“What exact regime teaches a man to take what isn’t given?”
This is the unexpected question posed by Inua Ellams, writer of critically acclaimed hit The Barbershop Chronicles. This time he brings us something a little different with an often striking interweaving of storytelling and poetry. The Half God of Rainfall tells the story of Demi (Kwami Odoom), half Nigerian-mortal, half Greek-god whose emotions can cause rain clouds to gather and rivers to burst their banks. When he takes to the local basketball court for the first time, his power awakens the deities and unknowingly sparks his father Zeus’s wrath.
Ever since another half-god – Michael Jordan – irresponsibly flaunted his supernatural powers on live TV by actually flying on a basketball court, the gods have outlawed half-men from partaking in mortal sports. This is a story about a meeting of worlds; and what happens when the whims of humans come head to head with the violence of higher beings. But even more so it is about power and its abuses.
It’s a piece unlike anything I’ve seen before. The clever, unique intertwining of Greek and Yoruba mythology is brought to beautiful, detailed life with Nancy Medina’s precise staging. Although the fast-paced storytelling is a little hard to grasp right away, I soon find myself pulled along with the flow of events. The epic nature of the piece contrasts against the vulnerability of Demi and his mother, Modupe (Rakie Ayola). The two bodies on the huge Kiln stage are stark against the stunning yet simple black marble design of Max Johns. The combination of Jackie Shemesh’s lighting and Tanuja Amarasuriya’s sound transport us from a tiny village in South West Nigeria, to Mount Olympus, to the further reaches of the galaxy.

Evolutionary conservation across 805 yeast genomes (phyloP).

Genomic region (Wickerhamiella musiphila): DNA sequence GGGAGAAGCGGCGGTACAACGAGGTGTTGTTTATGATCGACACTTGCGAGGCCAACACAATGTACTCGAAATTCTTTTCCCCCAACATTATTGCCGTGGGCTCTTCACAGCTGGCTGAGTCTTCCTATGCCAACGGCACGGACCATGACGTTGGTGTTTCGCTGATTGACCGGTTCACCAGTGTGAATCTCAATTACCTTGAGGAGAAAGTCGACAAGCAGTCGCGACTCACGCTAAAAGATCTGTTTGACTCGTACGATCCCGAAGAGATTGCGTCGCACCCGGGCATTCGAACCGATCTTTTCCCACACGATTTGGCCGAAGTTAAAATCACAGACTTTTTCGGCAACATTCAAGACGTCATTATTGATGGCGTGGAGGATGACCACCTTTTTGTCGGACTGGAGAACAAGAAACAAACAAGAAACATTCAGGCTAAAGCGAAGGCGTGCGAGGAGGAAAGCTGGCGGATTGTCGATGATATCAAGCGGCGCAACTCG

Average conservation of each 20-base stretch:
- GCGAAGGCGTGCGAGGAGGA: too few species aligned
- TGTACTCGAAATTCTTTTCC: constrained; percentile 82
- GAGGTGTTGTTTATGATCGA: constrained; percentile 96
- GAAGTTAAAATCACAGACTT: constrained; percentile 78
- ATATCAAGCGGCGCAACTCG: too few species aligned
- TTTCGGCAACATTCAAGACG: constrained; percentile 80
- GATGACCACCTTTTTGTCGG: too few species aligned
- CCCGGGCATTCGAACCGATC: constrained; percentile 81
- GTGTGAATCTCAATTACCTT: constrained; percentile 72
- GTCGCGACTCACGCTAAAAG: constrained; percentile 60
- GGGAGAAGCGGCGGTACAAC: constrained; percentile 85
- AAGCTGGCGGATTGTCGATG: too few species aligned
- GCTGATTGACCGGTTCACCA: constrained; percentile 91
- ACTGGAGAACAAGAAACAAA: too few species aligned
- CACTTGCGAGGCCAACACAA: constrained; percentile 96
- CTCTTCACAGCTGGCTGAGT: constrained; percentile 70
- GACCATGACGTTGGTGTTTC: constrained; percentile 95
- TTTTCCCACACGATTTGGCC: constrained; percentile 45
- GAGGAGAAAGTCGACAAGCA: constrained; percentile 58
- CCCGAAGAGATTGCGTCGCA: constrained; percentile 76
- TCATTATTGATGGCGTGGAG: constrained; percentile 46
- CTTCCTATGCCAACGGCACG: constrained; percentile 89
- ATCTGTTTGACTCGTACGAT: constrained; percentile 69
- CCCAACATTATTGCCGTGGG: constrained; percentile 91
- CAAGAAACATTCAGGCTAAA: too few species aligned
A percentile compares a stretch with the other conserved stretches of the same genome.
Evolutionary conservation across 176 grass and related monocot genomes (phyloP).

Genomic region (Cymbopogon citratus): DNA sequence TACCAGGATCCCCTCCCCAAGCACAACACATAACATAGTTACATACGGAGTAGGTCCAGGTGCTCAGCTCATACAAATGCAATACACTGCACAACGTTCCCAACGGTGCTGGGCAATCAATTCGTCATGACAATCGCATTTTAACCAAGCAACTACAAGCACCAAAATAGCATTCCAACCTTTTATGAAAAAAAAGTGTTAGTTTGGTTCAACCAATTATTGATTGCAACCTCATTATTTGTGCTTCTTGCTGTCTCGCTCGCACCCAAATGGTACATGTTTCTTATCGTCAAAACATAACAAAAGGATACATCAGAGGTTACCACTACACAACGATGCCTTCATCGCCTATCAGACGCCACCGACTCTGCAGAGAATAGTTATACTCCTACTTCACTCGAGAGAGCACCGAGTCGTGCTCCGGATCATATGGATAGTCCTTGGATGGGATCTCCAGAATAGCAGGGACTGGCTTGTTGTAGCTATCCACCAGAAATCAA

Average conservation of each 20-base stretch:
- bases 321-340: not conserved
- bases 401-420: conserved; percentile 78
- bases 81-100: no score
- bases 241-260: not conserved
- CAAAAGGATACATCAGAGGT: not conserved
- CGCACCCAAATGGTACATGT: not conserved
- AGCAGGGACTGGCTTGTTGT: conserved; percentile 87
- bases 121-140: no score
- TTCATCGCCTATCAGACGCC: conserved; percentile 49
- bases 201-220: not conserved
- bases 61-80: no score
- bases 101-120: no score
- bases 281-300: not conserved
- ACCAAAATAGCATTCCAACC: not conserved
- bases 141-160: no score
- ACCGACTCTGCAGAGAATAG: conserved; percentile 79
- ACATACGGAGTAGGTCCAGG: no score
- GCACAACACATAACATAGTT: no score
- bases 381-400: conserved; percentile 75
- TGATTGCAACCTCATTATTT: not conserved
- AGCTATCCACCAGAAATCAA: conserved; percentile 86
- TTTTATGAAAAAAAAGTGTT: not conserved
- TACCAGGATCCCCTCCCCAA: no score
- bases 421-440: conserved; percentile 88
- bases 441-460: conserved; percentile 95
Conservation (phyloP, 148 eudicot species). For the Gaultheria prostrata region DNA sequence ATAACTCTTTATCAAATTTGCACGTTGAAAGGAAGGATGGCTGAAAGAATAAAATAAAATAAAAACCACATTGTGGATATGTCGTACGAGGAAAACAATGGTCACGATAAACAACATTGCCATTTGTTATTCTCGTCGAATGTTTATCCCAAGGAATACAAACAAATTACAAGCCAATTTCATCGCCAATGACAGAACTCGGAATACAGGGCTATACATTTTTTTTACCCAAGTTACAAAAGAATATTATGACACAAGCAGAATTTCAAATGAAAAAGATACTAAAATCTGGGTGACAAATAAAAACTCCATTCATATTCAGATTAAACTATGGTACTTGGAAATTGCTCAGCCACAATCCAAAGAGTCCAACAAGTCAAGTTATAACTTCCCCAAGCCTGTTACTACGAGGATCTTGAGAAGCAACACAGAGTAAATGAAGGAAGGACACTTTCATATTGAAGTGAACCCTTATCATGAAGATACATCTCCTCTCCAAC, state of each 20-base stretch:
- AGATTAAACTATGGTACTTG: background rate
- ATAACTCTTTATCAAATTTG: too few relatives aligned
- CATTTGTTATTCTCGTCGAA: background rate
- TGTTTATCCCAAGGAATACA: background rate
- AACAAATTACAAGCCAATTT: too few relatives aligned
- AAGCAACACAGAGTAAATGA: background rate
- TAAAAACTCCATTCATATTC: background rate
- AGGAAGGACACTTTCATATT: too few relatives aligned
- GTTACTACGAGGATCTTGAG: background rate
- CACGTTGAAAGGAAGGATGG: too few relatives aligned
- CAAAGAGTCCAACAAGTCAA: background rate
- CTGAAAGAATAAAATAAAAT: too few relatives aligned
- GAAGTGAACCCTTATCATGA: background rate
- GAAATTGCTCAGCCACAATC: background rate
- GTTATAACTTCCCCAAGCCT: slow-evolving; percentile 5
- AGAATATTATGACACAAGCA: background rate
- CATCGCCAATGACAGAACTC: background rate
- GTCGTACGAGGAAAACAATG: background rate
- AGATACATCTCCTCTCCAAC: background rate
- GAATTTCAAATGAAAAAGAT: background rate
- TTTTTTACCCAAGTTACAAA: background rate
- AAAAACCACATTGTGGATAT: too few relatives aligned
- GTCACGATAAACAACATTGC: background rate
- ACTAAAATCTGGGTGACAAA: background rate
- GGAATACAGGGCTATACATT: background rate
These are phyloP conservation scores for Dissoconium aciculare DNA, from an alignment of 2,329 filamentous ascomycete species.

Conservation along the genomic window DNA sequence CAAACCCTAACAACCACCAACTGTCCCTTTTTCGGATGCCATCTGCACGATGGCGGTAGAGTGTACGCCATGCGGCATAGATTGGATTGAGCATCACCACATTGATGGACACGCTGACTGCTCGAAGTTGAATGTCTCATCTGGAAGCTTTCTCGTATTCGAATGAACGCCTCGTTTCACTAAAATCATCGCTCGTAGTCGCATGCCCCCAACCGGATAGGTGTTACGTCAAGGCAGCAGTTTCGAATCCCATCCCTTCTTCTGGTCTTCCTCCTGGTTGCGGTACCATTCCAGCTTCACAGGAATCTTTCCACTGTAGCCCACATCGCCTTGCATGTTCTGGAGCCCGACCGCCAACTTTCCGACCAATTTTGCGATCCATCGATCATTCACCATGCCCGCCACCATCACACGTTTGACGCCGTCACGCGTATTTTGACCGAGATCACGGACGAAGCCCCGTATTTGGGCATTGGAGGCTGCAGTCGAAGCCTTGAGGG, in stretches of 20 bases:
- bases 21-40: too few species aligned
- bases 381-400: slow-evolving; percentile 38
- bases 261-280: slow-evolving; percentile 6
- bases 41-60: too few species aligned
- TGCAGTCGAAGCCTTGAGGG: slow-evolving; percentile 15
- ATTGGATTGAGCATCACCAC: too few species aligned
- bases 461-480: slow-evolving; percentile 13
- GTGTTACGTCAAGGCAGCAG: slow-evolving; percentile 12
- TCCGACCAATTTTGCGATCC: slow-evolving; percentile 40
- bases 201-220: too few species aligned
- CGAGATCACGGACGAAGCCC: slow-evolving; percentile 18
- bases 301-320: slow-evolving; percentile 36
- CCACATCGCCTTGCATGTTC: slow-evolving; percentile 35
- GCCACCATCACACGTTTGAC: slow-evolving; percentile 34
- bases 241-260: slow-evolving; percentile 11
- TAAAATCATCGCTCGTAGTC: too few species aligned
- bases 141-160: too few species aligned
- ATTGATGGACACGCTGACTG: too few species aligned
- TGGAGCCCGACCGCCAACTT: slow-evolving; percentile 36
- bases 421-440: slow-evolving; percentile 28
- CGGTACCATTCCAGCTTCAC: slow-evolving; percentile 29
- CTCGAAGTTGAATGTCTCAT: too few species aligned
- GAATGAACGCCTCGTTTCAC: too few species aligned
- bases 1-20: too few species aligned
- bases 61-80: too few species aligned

Odoom and Ayola are powerhouses. They deftly embody a whole host of characters as well as providing engaging, quick-moving narration on the intricacies of this tale. As Demi, Odoom brings an endearing charisma and vulnerability to the half-god of the title. This contrasts beautifully with the wisdom of his mother, who Ayola embodies with a gorgeous strength that makes us all the more angry at the injustices she faces.
Despite the other-worldy themes, The Half God of Rainfall is punctuated by small, relatable, human moments – something that Ellams does so well. This is a powerful piece of theatre which takes you to realms that you would never expect.
The Half God of Rainfall is playing the Kiln Theatre until 17 May. For tickets and more information, see the Kiln Theatre website.